Security researchers pinpoint a new Linux Kernel rootkit, Syslogk, which is capable of using magic packets to activate backdoors and allowing attackers to execute remote commands. Avast security researchers David Álvarez and Jan Neduchal published a new report about the rootkit and stated that it is based on Adore-Ng, an open-source rootkit released in 2004. The rootkit provides the attacker full control over the compromised system. A rootkit is a type of malware installed as kernel modules.
The new rootkit is capable of force-load modules by using the force flag, hiding directories and network traffic, and loading a backdoor named Rekoobe. Rekoobe, a piece of code implanted in a legitimate server, is embedded in a fake SMTP server that spawns a shell when it receives a specially crafted command. While it is hard to detect, it is also hard to code it compared to other malware.
Once it is revealed, the rootkit can be removed from memory with the rmmod Linux command. Syslogk can completely hide the malicious payload by taking the following actions:
- The hk_proc_readdir function of the rootkit hides directories containing malicious files, effectively hiding them from the operating system.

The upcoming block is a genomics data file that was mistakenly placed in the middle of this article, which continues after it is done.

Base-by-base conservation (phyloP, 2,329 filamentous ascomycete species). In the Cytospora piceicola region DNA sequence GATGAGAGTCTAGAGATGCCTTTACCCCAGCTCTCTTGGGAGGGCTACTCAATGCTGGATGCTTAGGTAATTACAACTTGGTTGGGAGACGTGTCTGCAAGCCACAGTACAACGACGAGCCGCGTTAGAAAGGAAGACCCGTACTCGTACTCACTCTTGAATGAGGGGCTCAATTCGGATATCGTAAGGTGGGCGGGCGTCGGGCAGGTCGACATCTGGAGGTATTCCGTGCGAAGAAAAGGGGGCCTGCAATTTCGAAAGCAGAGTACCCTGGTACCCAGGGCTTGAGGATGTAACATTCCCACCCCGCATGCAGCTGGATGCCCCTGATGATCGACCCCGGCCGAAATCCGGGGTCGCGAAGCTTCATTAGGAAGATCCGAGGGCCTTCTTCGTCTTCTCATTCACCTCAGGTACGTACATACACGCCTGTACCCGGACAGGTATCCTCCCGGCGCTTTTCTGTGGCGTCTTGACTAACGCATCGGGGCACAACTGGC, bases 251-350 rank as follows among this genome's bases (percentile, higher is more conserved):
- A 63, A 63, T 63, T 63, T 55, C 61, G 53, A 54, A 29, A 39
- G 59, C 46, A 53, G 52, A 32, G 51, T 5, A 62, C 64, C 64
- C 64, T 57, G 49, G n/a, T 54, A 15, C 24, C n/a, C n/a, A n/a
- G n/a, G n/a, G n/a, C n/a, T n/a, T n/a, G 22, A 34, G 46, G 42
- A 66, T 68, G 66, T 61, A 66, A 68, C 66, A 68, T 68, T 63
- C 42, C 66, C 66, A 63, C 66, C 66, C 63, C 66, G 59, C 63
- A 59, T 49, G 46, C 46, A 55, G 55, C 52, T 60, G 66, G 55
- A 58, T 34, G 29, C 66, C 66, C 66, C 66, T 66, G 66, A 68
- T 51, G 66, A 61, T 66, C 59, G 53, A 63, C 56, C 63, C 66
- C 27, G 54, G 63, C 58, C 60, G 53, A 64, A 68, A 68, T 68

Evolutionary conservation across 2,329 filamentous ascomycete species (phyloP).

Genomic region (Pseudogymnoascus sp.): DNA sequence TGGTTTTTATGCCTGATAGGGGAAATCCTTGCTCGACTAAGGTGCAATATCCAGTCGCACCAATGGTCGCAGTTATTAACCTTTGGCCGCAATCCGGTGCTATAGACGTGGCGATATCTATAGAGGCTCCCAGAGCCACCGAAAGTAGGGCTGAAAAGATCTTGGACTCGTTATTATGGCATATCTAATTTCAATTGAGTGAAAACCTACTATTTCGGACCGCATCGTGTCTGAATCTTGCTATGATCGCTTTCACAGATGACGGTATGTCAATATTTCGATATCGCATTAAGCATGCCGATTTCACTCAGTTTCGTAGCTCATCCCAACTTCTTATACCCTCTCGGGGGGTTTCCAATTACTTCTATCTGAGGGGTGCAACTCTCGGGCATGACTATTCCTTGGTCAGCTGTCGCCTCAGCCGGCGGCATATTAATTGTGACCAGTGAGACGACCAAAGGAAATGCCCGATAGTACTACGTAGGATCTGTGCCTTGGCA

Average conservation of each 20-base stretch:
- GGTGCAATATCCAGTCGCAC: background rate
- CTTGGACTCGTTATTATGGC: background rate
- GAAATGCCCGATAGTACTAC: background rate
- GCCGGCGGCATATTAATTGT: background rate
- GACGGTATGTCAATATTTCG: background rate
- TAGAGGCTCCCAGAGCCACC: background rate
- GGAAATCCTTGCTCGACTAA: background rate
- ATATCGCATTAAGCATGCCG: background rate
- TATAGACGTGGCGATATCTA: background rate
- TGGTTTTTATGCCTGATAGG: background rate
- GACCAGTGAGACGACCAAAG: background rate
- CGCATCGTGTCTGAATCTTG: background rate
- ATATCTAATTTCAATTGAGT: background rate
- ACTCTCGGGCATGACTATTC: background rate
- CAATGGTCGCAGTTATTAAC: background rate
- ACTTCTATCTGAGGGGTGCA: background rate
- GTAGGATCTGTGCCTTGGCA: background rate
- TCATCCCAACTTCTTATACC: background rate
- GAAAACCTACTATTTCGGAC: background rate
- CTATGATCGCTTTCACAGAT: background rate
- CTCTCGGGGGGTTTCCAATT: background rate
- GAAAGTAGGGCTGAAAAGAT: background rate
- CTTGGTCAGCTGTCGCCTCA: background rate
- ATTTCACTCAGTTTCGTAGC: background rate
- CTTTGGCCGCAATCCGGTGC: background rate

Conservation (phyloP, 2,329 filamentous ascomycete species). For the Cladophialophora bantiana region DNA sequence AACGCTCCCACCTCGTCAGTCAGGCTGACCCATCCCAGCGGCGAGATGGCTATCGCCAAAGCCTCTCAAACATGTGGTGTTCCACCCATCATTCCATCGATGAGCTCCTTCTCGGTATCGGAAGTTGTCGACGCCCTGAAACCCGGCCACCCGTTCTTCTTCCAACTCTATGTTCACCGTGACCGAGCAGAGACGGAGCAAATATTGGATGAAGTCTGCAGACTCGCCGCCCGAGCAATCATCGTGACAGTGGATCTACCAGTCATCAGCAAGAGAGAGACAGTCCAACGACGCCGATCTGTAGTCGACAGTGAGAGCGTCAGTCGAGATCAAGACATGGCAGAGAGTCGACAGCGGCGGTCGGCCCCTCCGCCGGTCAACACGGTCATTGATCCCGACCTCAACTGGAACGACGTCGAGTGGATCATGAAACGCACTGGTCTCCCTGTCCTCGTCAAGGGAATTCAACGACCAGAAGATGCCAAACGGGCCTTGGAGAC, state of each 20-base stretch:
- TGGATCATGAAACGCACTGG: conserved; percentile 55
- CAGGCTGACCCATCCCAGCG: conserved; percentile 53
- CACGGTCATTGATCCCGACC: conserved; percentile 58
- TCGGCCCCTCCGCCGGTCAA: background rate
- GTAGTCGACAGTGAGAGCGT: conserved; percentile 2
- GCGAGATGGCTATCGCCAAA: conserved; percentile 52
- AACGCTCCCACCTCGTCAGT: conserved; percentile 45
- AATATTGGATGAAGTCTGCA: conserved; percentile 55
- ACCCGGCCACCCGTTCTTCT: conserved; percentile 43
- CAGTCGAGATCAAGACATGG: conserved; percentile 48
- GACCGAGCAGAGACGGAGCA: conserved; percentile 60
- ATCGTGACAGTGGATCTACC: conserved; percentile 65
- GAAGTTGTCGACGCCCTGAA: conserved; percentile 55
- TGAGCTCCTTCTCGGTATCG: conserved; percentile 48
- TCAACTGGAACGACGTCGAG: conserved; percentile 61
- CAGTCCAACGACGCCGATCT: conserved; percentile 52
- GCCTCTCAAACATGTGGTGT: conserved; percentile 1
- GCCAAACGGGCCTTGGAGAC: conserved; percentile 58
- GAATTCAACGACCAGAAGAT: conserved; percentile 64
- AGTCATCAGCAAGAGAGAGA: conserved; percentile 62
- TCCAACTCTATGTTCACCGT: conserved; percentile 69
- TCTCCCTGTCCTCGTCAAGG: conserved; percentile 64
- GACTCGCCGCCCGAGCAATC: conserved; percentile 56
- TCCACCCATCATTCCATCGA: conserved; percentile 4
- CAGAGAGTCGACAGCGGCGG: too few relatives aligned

- The malicious processes are hidden via hk_getpr – a mix of Adore-Ng functions for hiding processes.
- The malicious payload is hidden from tools like Netstat; when running, it will not appear in the list of services. For this purpose, the rootkit uses the function hk_t4_seq_show.
- The malicious payload is not continuously running. The attacker remotely executes it on demand when a specially crafted TCP packet (details below) is sent to the infected machine, which inspects the traffic by installing a netfilter hook.
- It is also possible for the attacker to remotely stop the payload. This requires using a hardcoded key in the rootkit and knowledge of some fields of the magic packet used for remotely starting the payload.
Avast security researchers said,
« One of the architectural advantages of security software is that it usually has components running in different privilege levels; malware running on less-privileged levels cannot easily interfere with processes running on higher privilege levels, thus allowing more straightforward dealing with malware.
On the other hand, kernel rootkits can be hard to detect and remove because these pieces of malware run in a privileged layer. This is why it is essential for system administrators and security companies to be aware of this kind of malware and write protections for their users as soon as possible. »